Marcia Fowle Takes Flight
category: VOLUNTEER!GENERALURBAN AUDUBON
Marcia Fowle at her weekend retreat in the Berkshires. Photo: Lisa Sheble
MARCIA FOWLE TAKES FLIGHT
This article appears in the Spring 2023 issue of The Urban Audubon.
By Lauren Klingsberg, Publications Committee Co-Chair
When Marcia Fowle announced that she was stepping away from NYC Audubon and moving out of New York City, my first reaction was that I could not imagine NYC Audubon without her. When I walked into NYC Audubon’s office in 1998 to offer to work on its newsletter, I met a cheerful, personable woman who made the prospect of volunteering with NYC Audubon sound both substantive and fun (both of which have proved to be true). Marcia was at that point the first and only employee of a fledgling organization.
In 1992, when she interviewed to be NYC Audubon’s first executive director, she was looking to put her recently earned degree in city planning to use. She described herself then as “not a birder”; but over her 30-plus-year career working and volunteering for NYC Audubon, she has made a remarkable and indelible difference for the City and its birds. Marcia served as executive director for six years: a time that saw the emergence of Project Safe Flight, now one of NYC Audubon’s signature projects; the Jamaica Bay Restoration Project; and a comprehensive nesting survey of Central Park.
As she segued from the role of executive director to that of volunteer, she maintained the ethos of NYC Audubon, which she describes as “not casual volunteerism.” As a volunteer, she has served continuously on the NYC Audubon board of directors or advisory council, serving for many years as the council’s co-chair. And for nearly 25 years, she and I have co-edited The Urban Audubon and served as co-chairs of the publications committee. Marcia has steered the newsletter through multiple major redesigns (see below) and many years of growth. It’s been quite a run.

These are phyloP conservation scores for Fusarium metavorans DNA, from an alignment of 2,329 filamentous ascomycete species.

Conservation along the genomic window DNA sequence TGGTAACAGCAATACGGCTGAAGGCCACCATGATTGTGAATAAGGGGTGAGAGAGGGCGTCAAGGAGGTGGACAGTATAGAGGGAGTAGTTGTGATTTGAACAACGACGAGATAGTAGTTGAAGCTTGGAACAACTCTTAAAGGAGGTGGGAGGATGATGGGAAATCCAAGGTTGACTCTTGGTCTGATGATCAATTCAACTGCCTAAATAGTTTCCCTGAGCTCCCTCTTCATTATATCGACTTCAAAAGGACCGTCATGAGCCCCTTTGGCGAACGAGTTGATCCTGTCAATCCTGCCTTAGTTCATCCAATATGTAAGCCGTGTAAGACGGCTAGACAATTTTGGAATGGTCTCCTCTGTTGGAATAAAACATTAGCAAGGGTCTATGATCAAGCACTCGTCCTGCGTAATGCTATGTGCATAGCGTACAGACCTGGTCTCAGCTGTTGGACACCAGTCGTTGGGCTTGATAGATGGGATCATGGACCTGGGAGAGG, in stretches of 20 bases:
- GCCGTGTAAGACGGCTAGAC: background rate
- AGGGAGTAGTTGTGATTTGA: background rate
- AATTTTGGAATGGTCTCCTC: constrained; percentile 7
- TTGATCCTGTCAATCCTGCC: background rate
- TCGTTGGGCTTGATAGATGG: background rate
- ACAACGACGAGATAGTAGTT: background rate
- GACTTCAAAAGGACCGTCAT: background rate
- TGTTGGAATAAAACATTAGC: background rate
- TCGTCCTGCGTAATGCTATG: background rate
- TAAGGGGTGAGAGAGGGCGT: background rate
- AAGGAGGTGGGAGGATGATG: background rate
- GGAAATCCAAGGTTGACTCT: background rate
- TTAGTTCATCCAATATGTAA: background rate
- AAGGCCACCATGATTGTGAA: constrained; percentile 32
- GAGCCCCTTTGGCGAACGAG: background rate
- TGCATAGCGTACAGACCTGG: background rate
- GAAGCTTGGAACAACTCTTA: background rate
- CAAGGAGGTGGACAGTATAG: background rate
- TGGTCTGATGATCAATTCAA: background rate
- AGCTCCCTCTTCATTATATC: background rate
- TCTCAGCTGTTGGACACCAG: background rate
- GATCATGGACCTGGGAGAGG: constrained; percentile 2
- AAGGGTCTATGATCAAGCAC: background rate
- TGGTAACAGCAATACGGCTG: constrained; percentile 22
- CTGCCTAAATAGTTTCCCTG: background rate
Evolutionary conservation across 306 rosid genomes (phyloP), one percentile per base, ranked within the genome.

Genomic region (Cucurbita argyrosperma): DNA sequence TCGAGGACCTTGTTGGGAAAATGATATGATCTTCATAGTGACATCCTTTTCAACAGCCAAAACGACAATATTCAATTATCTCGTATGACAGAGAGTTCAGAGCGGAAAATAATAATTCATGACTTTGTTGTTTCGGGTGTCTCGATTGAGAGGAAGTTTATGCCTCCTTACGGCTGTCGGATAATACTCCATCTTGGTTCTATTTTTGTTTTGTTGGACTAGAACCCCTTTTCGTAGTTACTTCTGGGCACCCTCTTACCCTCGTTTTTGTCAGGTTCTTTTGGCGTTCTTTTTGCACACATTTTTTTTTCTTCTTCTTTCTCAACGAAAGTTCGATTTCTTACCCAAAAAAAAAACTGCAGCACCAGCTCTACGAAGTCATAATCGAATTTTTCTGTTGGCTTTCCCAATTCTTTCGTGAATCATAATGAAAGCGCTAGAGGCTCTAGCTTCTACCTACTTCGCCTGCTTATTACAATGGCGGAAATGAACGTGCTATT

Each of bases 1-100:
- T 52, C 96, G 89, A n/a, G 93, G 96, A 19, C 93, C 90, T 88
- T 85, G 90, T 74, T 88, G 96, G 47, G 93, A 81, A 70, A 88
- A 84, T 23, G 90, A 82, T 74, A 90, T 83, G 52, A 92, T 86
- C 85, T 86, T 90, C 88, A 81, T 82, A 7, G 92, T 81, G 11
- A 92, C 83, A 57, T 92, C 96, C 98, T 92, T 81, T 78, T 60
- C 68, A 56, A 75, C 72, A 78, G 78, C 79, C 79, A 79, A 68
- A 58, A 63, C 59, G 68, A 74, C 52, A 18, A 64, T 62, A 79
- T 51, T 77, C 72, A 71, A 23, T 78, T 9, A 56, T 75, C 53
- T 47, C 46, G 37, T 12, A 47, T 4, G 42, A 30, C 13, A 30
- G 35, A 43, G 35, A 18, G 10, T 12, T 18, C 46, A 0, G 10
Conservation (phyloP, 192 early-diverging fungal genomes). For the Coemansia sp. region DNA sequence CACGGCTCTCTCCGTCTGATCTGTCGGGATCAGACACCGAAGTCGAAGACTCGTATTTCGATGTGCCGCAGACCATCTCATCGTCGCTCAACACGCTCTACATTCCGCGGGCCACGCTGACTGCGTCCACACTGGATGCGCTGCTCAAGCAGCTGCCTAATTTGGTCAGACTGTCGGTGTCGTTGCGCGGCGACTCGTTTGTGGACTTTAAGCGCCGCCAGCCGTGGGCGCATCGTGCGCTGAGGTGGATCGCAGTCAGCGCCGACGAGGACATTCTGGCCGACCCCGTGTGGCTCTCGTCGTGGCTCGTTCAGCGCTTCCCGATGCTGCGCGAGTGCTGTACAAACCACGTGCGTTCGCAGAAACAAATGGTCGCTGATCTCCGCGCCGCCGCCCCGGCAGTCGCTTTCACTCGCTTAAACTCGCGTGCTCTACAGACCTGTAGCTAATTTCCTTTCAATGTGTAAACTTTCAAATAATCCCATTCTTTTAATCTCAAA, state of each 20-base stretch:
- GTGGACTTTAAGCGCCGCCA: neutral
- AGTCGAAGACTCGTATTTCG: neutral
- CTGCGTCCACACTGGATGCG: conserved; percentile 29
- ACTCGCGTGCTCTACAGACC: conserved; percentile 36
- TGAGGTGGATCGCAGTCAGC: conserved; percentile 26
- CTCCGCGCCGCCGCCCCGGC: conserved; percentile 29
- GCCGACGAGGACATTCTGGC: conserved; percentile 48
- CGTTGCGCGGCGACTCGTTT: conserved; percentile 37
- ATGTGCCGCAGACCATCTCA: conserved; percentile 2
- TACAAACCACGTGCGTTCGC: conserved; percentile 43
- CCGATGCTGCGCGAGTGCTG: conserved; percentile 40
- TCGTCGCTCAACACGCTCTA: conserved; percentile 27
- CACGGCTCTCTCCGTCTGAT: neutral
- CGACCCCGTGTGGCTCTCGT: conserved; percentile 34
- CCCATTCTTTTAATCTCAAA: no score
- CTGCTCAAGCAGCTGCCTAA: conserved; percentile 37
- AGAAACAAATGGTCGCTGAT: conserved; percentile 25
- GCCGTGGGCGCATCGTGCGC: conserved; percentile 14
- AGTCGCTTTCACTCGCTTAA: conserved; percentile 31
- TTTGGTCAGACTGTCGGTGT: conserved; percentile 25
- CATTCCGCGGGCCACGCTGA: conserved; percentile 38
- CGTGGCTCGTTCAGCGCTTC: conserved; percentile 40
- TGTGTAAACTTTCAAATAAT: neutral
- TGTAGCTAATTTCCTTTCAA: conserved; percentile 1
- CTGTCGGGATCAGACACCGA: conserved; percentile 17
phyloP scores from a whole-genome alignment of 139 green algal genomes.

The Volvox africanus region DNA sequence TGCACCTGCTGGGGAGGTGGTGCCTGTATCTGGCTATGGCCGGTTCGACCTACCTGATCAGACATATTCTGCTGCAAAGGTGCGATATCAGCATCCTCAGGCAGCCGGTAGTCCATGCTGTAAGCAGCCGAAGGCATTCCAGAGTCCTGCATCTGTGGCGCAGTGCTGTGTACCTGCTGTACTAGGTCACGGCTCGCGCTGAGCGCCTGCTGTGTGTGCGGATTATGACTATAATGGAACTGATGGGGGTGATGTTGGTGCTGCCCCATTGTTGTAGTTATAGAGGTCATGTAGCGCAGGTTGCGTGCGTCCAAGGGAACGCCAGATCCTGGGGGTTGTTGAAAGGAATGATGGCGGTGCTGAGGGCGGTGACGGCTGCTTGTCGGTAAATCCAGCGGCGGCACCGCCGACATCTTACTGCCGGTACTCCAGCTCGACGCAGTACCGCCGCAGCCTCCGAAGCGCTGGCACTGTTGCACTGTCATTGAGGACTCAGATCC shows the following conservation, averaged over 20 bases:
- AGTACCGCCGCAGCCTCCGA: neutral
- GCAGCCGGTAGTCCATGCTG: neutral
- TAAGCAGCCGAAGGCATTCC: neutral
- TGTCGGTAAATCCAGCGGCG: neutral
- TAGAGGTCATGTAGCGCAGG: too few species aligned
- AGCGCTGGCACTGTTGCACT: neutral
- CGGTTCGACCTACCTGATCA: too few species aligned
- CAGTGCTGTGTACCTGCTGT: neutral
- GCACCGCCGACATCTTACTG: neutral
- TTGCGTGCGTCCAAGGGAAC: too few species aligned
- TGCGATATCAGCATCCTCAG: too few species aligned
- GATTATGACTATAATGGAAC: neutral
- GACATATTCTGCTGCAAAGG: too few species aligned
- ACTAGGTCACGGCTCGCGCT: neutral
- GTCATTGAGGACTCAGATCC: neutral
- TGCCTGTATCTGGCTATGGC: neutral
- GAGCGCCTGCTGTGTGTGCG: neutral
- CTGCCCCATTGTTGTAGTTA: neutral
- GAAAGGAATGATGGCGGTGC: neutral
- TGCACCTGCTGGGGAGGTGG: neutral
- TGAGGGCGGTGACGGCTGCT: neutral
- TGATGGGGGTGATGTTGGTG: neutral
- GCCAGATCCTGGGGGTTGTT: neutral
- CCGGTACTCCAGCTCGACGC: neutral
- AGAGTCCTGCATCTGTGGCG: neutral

Marcia has accomplished much more, however. She authored, along with past Harbor Herons Nesting Survey Coordinator Paul Kerlinger, The New York City Audubon Society Guide to Finding Birds in the Metropolitan Area, making accessible important and then extremely hard-to-find information on how to go about engaging in a burgeoning pastime. She edited Bird-Safe Building Design, NYC Audubon’s signature and first-of-its-kind document that provides architects and builders with invaluable guidance on the construction of buildings less lethal to the City’s bird population. And she has served on countless Fall Roost committees, growing NYC Audubon’s annual fundraising event to the gala benefit it is today.
These are just a few of Marcia’s many accomplishments, which are too long to list here in total. But it is her warmth and wit that I will miss the most—along with her pragmatic, can-do attitude and the stories she tells of the organization’s history and of her passionate and colorful fellow volunteers and staff. In no small part due to her tenacity and drive, NYC Audubon has grown to better represent the City and to better protect its birds. We will miss her dearly.
Though Marcia is moving this summer to Vermont with her husband, bird-friendly architect and longtime NYC Audubon supporter Bruce Fowle, we are happy to report that she will remain on NYC Audubon’s advisory council. We look forward to a continuing relationship and wish both Marcia and Bruce well in their new habitat.